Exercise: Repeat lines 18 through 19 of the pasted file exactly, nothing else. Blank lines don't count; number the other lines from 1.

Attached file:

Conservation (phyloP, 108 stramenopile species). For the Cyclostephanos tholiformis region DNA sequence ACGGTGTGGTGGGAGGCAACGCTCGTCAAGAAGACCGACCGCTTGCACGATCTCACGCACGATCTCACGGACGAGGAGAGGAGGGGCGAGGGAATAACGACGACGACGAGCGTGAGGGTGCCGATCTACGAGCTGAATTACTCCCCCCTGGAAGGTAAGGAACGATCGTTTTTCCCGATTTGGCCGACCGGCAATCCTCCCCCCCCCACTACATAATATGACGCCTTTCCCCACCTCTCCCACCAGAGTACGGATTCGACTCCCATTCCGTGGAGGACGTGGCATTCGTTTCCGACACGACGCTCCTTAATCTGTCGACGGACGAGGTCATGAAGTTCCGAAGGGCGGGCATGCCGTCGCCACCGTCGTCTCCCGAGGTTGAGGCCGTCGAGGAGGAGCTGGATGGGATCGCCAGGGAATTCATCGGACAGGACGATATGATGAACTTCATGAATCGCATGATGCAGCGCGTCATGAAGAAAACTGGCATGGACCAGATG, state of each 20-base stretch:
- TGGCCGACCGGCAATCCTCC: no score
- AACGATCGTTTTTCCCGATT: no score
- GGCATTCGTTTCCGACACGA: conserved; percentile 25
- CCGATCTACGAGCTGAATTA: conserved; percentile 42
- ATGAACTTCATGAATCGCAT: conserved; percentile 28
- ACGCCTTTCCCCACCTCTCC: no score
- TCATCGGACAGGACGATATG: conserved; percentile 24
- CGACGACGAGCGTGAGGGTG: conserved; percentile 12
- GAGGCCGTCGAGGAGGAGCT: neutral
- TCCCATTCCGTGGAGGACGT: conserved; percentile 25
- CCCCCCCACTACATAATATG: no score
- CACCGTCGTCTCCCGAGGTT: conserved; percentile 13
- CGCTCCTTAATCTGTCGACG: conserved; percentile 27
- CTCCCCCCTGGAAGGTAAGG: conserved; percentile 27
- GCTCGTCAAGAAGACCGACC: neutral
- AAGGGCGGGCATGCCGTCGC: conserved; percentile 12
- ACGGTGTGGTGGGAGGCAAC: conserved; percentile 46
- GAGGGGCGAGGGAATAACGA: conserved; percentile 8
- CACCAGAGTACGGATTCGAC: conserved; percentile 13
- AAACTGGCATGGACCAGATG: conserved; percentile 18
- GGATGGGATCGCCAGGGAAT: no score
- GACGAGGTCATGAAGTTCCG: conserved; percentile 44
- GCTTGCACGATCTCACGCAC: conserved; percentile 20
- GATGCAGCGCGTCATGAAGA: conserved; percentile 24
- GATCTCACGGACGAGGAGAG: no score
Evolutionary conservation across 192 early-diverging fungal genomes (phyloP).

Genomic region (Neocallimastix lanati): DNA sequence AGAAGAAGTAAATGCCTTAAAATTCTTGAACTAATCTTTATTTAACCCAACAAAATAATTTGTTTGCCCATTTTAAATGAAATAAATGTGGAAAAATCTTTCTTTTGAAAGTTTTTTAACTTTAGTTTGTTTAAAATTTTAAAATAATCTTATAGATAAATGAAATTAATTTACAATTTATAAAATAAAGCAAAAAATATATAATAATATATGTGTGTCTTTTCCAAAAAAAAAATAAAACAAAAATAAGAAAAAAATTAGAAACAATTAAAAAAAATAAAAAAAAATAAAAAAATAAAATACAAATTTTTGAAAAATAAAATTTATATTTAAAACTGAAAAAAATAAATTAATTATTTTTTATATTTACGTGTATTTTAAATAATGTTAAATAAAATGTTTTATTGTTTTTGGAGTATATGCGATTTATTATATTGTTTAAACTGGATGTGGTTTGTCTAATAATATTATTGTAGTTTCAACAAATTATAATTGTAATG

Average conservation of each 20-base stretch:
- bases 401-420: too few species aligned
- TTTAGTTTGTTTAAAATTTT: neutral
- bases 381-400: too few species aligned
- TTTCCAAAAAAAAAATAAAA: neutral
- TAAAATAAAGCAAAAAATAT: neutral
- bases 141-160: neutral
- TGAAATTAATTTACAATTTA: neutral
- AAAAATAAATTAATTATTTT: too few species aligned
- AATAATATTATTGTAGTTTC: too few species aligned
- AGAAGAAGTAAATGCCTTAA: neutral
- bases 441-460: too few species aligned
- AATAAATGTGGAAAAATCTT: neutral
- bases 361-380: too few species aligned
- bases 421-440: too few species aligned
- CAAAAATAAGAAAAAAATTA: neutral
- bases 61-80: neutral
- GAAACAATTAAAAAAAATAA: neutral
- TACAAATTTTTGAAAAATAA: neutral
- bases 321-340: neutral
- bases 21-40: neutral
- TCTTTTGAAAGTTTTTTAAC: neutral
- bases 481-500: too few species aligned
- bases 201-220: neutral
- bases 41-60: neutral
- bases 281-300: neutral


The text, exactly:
- ACGGTGTGGTGGGAGGCAAC: conserved; percentile 46
- GAGGGGCGAGGGAATAACGA: conserved; percentile 8